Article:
The narrative of any complex, conflicted space inevitably suffers and benefits through distortions and, sometimes, even outright lies. With such a proliferation of media savvy non-profit and religious organizations attuned to the acute issues in the neighbourhood, it is an open question what the “marginalized” narrative really is. Traumas occurring within a specific territory are often shared, but the wounds are more deeply inflicted on those at the margins.
The Downtown Eastside, whether static or in a state of resurrection, is a distorted but revealing reflection of contemporary political fashions. Public policy has the lethal power to kill, maim and disfigure a human life either through action or inaction. Acting out is not that far from the idea of non-conformism in the public place—an idea that is rooted in a democratic tradition as old as social life itself. Being a dissident within any political or social system requires some form of acting out in order to be noticed. Acting out confronts the legitimating exercises and charade of political value formation. No one can act in the margins or the periphery without having to confront powerful interests, officialdom, some form of unwritten social convention, or even the commerce that exists and is embedded within its subculture. Acting out is, by its very premise, a form of liberty and an attempt to articulate freedom.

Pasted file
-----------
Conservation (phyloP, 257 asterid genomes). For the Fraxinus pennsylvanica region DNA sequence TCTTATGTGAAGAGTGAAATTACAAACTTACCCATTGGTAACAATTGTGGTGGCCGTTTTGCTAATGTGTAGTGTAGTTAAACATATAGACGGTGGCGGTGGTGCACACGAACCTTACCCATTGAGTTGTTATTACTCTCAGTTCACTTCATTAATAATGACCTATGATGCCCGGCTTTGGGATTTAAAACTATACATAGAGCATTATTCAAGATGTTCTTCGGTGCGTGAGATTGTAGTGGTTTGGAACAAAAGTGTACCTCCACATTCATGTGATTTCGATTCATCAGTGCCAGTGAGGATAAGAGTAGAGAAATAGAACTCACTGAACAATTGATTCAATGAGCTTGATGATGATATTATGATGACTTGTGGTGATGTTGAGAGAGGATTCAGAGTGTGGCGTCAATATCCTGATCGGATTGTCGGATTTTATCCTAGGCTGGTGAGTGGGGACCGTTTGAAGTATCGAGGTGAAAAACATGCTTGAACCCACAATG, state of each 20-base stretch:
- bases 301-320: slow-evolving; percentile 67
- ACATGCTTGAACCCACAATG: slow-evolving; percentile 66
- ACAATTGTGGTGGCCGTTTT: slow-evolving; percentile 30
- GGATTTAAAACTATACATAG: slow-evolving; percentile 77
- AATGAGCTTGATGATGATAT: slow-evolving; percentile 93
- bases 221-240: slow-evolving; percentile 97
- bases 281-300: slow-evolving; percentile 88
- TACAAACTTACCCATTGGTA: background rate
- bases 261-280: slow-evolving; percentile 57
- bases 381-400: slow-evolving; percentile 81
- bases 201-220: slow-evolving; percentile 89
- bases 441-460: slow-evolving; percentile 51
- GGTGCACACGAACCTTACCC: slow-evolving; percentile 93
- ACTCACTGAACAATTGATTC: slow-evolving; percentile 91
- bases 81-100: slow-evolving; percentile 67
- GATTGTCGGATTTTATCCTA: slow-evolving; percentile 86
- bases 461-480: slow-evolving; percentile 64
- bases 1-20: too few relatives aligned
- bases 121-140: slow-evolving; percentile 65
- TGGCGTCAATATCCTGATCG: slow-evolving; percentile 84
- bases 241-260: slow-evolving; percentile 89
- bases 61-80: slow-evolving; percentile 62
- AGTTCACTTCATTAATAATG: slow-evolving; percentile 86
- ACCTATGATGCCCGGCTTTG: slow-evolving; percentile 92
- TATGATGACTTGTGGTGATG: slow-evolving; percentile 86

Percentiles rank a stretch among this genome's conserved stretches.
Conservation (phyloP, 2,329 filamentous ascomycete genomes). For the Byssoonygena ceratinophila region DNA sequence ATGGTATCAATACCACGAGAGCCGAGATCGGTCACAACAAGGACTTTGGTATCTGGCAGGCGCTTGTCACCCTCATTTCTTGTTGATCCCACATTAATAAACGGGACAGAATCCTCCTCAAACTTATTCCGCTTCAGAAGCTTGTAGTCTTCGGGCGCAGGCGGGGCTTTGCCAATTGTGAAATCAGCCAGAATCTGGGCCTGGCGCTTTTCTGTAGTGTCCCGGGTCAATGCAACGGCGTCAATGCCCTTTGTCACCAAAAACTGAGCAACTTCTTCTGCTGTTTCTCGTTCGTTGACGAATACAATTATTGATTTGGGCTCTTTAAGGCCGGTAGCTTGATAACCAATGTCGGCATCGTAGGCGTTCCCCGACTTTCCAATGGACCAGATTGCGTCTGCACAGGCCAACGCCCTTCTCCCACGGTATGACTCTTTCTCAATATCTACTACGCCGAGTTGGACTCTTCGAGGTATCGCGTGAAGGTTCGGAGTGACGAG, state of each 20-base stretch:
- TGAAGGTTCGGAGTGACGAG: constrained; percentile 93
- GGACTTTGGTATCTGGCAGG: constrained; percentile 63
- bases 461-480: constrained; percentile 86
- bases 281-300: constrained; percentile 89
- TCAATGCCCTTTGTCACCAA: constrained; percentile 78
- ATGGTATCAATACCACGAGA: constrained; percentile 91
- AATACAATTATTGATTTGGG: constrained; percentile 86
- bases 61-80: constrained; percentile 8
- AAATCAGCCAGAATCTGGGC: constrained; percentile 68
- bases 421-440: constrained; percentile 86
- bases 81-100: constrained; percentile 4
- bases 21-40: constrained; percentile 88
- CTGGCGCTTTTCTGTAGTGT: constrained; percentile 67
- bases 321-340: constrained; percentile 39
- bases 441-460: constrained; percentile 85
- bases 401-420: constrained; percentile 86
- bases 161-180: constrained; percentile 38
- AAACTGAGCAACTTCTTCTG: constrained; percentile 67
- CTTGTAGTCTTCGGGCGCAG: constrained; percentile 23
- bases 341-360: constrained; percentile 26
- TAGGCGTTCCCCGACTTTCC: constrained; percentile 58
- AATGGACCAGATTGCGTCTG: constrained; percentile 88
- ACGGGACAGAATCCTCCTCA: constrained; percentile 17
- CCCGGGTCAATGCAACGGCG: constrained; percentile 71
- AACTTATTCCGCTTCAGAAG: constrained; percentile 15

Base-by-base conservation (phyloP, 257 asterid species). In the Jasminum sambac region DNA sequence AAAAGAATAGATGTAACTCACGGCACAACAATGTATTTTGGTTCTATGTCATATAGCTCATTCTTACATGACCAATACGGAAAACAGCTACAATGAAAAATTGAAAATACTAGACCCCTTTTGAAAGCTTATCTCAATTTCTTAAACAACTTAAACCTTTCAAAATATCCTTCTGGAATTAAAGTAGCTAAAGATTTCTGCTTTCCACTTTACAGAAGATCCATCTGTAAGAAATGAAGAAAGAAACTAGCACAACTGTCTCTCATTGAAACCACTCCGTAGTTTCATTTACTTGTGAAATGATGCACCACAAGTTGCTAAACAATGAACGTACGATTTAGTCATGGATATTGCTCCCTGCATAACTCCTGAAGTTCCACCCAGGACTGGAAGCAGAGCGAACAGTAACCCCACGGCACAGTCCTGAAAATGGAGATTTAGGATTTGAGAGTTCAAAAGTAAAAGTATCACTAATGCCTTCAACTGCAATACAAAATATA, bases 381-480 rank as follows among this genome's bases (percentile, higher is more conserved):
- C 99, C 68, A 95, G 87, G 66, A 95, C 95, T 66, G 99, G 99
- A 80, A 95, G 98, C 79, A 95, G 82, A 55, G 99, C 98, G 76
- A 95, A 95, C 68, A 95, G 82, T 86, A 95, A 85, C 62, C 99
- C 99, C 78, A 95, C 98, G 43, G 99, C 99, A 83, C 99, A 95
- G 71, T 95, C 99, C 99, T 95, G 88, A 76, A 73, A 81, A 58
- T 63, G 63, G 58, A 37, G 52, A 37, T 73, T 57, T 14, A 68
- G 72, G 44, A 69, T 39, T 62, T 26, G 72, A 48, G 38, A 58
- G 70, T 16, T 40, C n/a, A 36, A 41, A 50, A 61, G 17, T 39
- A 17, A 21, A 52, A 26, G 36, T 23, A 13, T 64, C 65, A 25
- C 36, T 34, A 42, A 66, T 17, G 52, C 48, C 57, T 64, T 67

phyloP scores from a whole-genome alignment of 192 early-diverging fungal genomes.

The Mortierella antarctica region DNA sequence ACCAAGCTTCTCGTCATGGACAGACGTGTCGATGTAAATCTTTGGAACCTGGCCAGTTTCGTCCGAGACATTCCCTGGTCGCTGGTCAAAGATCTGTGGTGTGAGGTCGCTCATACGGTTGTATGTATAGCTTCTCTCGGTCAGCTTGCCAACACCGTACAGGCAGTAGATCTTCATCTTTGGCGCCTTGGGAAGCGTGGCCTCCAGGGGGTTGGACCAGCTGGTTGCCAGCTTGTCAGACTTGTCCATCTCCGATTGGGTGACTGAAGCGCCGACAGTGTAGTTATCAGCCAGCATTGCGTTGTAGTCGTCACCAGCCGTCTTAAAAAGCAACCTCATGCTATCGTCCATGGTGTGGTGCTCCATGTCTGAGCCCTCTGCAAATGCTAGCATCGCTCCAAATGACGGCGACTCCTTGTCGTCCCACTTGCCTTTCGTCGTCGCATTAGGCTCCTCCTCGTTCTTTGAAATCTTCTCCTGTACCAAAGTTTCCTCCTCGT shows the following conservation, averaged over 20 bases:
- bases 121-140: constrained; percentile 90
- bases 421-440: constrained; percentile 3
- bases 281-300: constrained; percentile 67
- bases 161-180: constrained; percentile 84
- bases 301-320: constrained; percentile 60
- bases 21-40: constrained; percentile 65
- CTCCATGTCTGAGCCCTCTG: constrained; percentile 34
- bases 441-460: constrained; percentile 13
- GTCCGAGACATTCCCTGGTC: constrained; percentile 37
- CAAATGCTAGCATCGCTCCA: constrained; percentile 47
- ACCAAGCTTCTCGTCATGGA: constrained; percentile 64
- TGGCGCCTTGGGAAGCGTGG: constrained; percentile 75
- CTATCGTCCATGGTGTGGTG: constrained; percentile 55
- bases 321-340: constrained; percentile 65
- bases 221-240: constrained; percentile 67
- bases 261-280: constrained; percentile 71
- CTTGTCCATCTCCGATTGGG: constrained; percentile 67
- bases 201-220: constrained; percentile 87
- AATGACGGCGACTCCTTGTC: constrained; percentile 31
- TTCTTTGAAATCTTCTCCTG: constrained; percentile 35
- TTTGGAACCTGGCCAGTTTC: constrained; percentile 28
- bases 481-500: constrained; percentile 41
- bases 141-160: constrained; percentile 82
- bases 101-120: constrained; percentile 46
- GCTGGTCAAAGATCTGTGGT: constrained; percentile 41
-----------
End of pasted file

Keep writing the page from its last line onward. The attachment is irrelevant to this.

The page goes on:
Whether initiating conversations with strangers on the bus, taking out personal ads or flirting with anarchist ideas in her work, artist Germaine Koh provokes bystanders and raises serious questions about the passivity inherent in public life and our own complicity in upholding the narrow bandwidth of the contemporary public sphere. In Koh’s world, businessmen strip down from their suits, don boxing gloves and shorts in the public colosseum of urban space. They engage in three rounds of boxing in the Toronto business district at high noon, with each round kicked off by a cyclist’s bell. When it is over, everyone goes back to their conformist lives. The bravado and playfulness with which Koh takes over territory and space in the sanitized world of power is a creative force more persuasive and relevant than any predictable political protest. In fact, it is a type of public orgy we should all get into a little more often. After all, there’s nothing wrong with going into the corners, getting mud on our faces or being a little embarrassed by our social probing.